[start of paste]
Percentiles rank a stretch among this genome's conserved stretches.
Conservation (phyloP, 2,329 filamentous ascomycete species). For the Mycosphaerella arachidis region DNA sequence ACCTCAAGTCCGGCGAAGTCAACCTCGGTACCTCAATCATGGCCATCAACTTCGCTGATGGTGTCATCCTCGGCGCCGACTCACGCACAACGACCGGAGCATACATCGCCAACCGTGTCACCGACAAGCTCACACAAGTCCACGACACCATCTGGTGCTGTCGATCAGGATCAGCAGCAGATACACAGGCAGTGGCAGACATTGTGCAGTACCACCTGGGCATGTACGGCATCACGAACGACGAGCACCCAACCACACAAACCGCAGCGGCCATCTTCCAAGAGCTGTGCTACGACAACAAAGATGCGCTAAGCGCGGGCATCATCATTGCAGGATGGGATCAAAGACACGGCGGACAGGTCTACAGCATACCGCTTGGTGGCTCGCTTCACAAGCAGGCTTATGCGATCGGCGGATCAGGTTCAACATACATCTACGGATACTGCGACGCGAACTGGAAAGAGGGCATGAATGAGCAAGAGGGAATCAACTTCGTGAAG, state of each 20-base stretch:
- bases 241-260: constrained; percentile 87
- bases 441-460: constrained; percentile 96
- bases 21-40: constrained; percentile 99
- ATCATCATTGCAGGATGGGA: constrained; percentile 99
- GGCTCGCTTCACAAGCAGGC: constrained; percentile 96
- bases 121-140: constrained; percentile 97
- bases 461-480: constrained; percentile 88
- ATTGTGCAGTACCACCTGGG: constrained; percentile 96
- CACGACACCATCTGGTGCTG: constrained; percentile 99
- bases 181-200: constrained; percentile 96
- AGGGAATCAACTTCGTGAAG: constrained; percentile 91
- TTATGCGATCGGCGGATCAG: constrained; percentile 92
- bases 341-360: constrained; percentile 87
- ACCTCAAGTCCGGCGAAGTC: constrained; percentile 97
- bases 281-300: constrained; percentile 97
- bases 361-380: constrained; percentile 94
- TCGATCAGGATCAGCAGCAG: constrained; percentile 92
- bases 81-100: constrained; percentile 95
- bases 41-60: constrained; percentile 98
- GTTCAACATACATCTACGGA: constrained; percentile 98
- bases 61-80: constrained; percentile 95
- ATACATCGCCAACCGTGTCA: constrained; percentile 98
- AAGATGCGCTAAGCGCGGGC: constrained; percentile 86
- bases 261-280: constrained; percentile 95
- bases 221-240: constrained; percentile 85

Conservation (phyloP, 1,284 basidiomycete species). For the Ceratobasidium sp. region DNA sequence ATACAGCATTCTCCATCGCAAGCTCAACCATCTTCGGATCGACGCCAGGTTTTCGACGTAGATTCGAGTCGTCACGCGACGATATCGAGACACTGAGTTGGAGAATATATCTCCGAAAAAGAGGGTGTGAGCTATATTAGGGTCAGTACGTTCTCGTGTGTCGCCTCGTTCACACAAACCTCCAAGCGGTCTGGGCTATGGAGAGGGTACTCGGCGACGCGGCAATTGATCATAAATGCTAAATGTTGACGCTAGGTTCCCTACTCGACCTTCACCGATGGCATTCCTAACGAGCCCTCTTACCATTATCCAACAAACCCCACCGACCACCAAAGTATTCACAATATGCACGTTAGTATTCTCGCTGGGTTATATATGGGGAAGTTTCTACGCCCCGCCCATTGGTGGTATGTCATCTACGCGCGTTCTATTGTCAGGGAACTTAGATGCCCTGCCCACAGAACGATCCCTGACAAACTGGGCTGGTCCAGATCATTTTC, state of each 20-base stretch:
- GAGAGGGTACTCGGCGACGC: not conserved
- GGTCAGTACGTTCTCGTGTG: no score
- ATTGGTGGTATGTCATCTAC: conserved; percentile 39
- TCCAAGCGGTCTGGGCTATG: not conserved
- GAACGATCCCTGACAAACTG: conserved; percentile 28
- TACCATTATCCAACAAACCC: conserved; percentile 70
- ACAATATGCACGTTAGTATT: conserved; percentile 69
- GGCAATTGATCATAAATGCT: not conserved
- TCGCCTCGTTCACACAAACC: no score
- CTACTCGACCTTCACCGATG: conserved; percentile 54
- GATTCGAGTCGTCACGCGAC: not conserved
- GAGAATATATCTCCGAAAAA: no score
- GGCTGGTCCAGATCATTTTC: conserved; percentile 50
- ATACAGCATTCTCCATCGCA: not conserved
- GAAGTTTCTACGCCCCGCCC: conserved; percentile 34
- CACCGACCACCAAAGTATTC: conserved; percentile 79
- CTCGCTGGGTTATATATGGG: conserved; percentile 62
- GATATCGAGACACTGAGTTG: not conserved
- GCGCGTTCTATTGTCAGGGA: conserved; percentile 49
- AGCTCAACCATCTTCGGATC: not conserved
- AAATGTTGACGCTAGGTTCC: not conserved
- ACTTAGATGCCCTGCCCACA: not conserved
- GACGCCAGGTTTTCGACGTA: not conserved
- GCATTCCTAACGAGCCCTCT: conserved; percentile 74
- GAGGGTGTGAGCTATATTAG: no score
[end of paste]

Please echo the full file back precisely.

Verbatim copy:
Percentiles rank a stretch among this genome's conserved stretches.
Conservation (phyloP, 2,329 filamentous ascomycete species). For the Mycosphaerella arachidis region DNA sequence ACCTCAAGTCCGGCGAAGTCAACCTCGGTACCTCAATCATGGCCATCAACTTCGCTGATGGTGTCATCCTCGGCGCCGACTCACGCACAACGACCGGAGCATACATCGCCAACCGTGTCACCGACAAGCTCACACAAGTCCACGACACCATCTGGTGCTGTCGATCAGGATCAGCAGCAGATACACAGGCAGTGGCAGACATTGTGCAGTACCACCTGGGCATGTACGGCATCACGAACGACGAGCACCCAACCACACAAACCGCAGCGGCCATCTTCCAAGAGCTGTGCTACGACAACAAAGATGCGCTAAGCGCGGGCATCATCATTGCAGGATGGGATCAAAGACACGGCGGACAGGTCTACAGCATACCGCTTGGTGGCTCGCTTCACAAGCAGGCTTATGCGATCGGCGGATCAGGTTCAACATACATCTACGGATACTGCGACGCGAACTGGAAAGAGGGCATGAATGAGCAAGAGGGAATCAACTTCGTGAAG, state of each 20-base stretch:
- bases 241-260: constrained; percentile 87
- bases 441-460: constrained; percentile 96
- bases 21-40: constrained; percentile 99
- ATCATCATTGCAGGATGGGA: constrained; percentile 99
- GGCTCGCTTCACAAGCAGGC: constrained; percentile 96
- bases 121-140: constrained; percentile 97
- bases 461-480: constrained; percentile 88
- ATTGTGCAGTACCACCTGGG: constrained; percentile 96
- CACGACACCATCTGGTGCTG: constrained; percentile 99
- bases 181-200: constrained; percentile 96
- AGGGAATCAACTTCGTGAAG: constrained; percentile 91
- TTATGCGATCGGCGGATCAG: constrained; percentile 92
- bases 341-360: constrained; percentile 87
- ACCTCAAGTCCGGCGAAGTC: constrained; percentile 97
- bases 281-300: constrained; percentile 97
- bases 361-380: constrained; percentile 94
- TCGATCAGGATCAGCAGCAG: constrained; percentile 92
- bases 81-100: constrained; percentile 95
- bases 41-60: constrained; percentile 98
- GTTCAACATACATCTACGGA: constrained; percentile 98
- bases 61-80: constrained; percentile 95
- ATACATCGCCAACCGTGTCA: constrained; percentile 98
- AAGATGCGCTAAGCGCGGGC: constrained; percentile 86
- bases 261-280: constrained; percentile 95
- bases 221-240: constrained; percentile 85

Conservation (phyloP, 1,284 basidiomycete species). For the Ceratobasidium sp. region DNA sequence ATACAGCATTCTCCATCGCAAGCTCAACCATCTTCGGATCGACGCCAGGTTTTCGACGTAGATTCGAGTCGTCACGCGACGATATCGAGACACTGAGTTGGAGAATATATCTCCGAAAAAGAGGGTGTGAGCTATATTAGGGTCAGTACGTTCTCGTGTGTCGCCTCGTTCACACAAACCTCCAAGCGGTCTGGGCTATGGAGAGGGTACTCGGCGACGCGGCAATTGATCATAAATGCTAAATGTTGACGCTAGGTTCCCTACTCGACCTTCACCGATGGCATTCCTAACGAGCCCTCTTACCATTATCCAACAAACCCCACCGACCACCAAAGTATTCACAATATGCACGTTAGTATTCTCGCTGGGTTATATATGGGGAAGTTTCTACGCCCCGCCCATTGGTGGTATGTCATCTACGCGCGTTCTATTGTCAGGGAACTTAGATGCCCTGCCCACAGAACGATCCCTGACAAACTGGGCTGGTCCAGATCATTTTC, state of each 20-base stretch:
- GAGAGGGTACTCGGCGACGC: not conserved
- GGTCAGTACGTTCTCGTGTG: no score
- ATTGGTGGTATGTCATCTAC: conserved; percentile 39
- TCCAAGCGGTCTGGGCTATG: not conserved
- GAACGATCCCTGACAAACTG: conserved; percentile 28
- TACCATTATCCAACAAACCC: conserved; percentile 70
- ACAATATGCACGTTAGTATT: conserved; percentile 69
- GGCAATTGATCATAAATGCT: not conserved
- TCGCCTCGTTCACACAAACC: no score
- CTACTCGACCTTCACCGATG: conserved; percentile 54
- GATTCGAGTCGTCACGCGAC: not conserved
- GAGAATATATCTCCGAAAAA: no score
- GGCTGGTCCAGATCATTTTC: conserved; percentile 50
- ATACAGCATTCTCCATCGCA: not conserved
- GAAGTTTCTACGCCCCGCCC: conserved; percentile 34
- CACCGACCACCAAAGTATTC: conserved; percentile 79
- CTCGCTGGGTTATATATGGG: conserved; percentile 62
- GATATCGAGACACTGAGTTG: not conserved
- GCGCGTTCTATTGTCAGGGA: conserved; percentile 49
- AGCTCAACCATCTTCGGATC: not conserved
- AAATGTTGACGCTAGGTTCC: not conserved
- ACTTAGATGCCCTGCCCACA: not conserved
- GACGCCAGGTTTTCGACGTA: not conserved
- GCATTCCTAACGAGCCCTCT: conserved; percentile 74
- GAGGGTGTGAGCTATATTAG: no score